I also will accept answers where you need more restrictions to the question. For example you might want to use the value of the first derivative $f'(x)$ (at the same point where you want to define the second derivative) in your statement or you want to restrict $f$ on functions with open domains or domains which are intervals. In this case I will accept your answer and open a new thread asking for a more general solution.

Please notice that there is a community wiki post where I want to collect all the progress we made so far.

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    $\begingroup$ Just get the first derivative, then use the definition on that one. =) $\endgroup$ – Pedro Tamaroff Jun 17 '12 at 14:45
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    $\begingroup$ @tampis It may be hard/unnatural considering the second derivative is defined as the derivative of the derivative. Perhaps one could nest one epsilon-delta definition into another but that is the kind of thing they only do to prisoners at Guantanamo Bay... $\endgroup$ – Ragib Zaman Jun 17 '12 at 14:54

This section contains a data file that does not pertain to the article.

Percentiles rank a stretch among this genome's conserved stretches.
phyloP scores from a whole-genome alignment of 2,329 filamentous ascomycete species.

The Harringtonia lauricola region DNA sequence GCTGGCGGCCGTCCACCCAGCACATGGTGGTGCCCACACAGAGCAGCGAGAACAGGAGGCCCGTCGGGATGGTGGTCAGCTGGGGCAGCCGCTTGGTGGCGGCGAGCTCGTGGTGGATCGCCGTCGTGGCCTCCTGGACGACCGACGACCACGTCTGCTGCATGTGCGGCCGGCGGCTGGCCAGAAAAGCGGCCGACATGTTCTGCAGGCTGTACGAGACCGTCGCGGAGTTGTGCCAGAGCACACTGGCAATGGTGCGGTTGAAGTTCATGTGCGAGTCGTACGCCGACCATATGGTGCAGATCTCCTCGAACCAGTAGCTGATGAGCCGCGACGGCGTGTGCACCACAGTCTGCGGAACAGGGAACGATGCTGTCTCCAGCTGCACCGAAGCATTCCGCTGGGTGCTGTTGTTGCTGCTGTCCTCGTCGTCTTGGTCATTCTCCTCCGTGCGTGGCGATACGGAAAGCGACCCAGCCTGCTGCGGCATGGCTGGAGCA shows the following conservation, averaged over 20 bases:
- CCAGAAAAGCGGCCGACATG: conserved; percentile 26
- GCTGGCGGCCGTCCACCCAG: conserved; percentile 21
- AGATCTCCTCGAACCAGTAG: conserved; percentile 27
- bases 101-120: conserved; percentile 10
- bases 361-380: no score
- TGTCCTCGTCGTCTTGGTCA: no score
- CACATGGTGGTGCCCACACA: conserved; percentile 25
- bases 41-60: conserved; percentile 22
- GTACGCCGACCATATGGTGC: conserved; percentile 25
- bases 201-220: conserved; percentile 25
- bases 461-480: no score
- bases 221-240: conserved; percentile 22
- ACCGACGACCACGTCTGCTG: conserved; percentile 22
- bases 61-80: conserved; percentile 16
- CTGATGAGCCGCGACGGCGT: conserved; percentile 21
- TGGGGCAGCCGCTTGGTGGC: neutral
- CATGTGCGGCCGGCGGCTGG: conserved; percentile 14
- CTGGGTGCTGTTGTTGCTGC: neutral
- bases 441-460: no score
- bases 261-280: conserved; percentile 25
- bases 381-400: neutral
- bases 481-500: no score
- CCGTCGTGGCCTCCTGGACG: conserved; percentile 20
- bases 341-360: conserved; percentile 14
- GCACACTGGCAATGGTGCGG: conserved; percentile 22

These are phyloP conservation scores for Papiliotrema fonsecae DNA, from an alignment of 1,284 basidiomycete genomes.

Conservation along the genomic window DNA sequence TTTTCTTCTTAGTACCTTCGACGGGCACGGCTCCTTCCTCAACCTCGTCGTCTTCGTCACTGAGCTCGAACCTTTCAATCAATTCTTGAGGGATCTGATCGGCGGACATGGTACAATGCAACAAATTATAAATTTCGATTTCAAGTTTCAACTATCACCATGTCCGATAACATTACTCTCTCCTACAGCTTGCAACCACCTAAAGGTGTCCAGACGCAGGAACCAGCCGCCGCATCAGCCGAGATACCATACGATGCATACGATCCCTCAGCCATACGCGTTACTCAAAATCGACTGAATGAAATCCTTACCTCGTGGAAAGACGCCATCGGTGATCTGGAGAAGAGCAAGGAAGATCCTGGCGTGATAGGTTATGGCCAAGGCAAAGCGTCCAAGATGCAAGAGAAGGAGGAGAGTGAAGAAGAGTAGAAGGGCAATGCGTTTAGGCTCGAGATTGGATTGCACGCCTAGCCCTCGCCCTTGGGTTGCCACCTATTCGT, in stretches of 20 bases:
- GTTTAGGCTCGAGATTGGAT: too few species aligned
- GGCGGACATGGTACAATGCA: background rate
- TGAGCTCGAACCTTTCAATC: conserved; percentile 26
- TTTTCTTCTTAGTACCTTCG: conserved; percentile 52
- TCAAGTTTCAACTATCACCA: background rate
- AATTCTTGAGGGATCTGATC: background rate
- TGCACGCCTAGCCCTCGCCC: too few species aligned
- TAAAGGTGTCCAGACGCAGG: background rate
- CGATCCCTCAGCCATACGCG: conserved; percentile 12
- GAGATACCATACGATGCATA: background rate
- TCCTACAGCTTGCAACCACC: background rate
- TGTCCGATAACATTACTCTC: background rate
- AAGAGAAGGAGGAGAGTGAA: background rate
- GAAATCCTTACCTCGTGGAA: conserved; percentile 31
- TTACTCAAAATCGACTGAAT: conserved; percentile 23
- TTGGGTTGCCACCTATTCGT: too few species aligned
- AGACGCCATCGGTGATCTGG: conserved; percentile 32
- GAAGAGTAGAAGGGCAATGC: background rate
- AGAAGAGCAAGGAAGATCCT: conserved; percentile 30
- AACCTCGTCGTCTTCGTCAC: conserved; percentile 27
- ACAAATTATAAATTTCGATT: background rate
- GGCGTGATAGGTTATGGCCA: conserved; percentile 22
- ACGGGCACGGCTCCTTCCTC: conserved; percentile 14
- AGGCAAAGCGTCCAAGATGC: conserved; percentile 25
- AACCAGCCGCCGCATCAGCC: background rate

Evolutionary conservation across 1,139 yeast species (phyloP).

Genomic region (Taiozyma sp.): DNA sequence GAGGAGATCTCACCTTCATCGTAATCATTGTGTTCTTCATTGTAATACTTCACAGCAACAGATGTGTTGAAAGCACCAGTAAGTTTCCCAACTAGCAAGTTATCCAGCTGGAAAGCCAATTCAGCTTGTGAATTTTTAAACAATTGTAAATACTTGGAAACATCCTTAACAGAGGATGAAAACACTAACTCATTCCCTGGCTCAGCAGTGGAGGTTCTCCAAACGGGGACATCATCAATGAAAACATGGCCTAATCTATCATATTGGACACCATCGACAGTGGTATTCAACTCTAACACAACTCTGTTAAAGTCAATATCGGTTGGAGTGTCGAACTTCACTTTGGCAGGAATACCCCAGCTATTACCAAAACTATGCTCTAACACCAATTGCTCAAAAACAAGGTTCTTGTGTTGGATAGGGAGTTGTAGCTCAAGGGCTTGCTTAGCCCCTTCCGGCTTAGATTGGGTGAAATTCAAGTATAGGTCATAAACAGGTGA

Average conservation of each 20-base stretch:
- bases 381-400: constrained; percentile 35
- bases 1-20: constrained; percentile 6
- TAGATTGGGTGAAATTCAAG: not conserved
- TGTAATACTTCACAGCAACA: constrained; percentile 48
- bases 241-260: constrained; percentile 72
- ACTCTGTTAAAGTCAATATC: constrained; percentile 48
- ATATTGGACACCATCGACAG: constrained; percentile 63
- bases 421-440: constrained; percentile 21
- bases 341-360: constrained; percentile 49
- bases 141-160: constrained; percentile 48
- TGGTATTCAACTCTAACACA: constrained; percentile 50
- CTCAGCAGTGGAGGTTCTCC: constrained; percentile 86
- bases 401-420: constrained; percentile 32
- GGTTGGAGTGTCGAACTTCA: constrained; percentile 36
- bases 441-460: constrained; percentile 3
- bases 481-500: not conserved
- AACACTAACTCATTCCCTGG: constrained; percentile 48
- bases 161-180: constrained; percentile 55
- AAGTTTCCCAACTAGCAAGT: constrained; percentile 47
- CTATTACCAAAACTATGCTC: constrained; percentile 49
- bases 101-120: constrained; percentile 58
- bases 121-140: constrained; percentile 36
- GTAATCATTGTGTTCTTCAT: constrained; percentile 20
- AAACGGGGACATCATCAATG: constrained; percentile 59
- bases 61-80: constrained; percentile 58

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    $\begingroup$ @tampis: You must use at least the value of $f'(x)$. Otherwise how do you distinguish between functions with the same second derivative but not the same first derivative? $\endgroup$ – Zhen Lin Jun 17 '12 at 15:41
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    $\begingroup$ In order that the second derivative exist at $x$, it is necessary that the first derivative exist in an entire neighborhood of $x$. How can an epsilon-delta statement ensure that? $\endgroup$ – GEdgar Jun 19 '12 at 15:55
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    $\begingroup$ @RagibZaman And I thought that MSE was the ONE place I could go to get away from political BS. I guess I was wrong. $\endgroup$ – ItsNotObvious Jun 19 '12 at 15:58